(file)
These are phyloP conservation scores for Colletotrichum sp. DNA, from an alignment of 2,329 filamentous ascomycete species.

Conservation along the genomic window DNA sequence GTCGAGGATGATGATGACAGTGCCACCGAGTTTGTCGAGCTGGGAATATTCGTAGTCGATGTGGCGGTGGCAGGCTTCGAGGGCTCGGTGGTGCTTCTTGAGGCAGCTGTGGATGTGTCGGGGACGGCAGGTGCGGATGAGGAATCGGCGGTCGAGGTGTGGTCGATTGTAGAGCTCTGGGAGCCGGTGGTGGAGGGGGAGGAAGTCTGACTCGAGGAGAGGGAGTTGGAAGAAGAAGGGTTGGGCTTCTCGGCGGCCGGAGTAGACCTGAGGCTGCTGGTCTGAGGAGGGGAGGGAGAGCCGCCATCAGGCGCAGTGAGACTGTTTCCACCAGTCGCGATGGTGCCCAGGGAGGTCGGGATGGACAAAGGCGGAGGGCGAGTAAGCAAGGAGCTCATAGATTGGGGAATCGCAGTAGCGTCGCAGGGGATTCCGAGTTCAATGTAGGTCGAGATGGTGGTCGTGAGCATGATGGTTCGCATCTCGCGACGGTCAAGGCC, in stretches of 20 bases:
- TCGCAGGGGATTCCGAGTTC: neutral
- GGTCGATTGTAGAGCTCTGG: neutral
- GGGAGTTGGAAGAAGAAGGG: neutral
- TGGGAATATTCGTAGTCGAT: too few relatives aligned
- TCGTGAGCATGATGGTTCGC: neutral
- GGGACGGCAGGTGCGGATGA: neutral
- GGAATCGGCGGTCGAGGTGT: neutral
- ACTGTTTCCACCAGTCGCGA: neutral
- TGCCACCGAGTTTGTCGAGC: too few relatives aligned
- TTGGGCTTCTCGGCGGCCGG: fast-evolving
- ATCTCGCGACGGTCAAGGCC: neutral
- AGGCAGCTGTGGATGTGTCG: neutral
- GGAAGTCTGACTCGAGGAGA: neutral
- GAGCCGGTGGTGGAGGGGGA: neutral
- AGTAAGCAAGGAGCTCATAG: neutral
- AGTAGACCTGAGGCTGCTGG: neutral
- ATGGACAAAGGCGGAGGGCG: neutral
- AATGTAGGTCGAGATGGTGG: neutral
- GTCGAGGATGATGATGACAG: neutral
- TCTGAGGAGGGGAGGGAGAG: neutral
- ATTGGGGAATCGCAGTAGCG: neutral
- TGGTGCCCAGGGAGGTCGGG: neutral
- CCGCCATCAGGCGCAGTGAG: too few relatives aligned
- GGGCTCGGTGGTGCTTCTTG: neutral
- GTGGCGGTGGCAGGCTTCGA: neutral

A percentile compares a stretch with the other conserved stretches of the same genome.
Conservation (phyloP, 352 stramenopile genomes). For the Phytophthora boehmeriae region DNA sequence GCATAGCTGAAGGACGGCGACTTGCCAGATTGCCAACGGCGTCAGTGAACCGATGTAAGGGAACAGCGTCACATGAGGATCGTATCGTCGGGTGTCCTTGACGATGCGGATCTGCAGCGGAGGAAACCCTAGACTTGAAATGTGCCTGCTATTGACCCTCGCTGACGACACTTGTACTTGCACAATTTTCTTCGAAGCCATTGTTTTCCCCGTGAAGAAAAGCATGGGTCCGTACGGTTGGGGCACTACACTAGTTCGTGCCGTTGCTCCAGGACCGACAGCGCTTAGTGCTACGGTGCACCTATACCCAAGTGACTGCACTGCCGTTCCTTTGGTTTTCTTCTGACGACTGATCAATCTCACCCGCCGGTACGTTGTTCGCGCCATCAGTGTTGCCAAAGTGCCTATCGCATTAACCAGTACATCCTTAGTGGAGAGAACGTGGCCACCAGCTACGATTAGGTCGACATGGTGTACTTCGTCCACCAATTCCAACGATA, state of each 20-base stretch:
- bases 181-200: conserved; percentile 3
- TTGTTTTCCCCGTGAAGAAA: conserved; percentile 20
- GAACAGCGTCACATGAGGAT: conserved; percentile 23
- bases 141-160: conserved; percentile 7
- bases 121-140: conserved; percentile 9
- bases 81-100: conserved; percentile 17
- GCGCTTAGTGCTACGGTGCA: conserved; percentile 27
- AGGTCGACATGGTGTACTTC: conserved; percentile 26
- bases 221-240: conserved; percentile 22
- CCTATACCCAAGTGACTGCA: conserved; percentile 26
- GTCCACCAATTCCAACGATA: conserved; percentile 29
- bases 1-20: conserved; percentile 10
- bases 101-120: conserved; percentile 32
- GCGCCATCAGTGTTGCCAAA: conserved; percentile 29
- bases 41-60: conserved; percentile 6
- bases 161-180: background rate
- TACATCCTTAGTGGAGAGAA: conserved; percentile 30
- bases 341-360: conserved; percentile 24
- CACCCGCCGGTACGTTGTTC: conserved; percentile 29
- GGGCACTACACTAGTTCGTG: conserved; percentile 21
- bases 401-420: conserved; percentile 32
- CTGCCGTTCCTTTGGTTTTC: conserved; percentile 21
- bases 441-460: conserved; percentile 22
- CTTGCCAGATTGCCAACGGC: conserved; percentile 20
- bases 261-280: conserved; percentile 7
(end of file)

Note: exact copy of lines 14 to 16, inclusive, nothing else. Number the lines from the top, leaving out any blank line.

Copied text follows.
- AGGCAGCTGTGGATGTGTCG: neutral
- GGAAGTCTGACTCGAGGAGA: neutral
- GAGCCGGTGGTGGAGGGGGA: neutral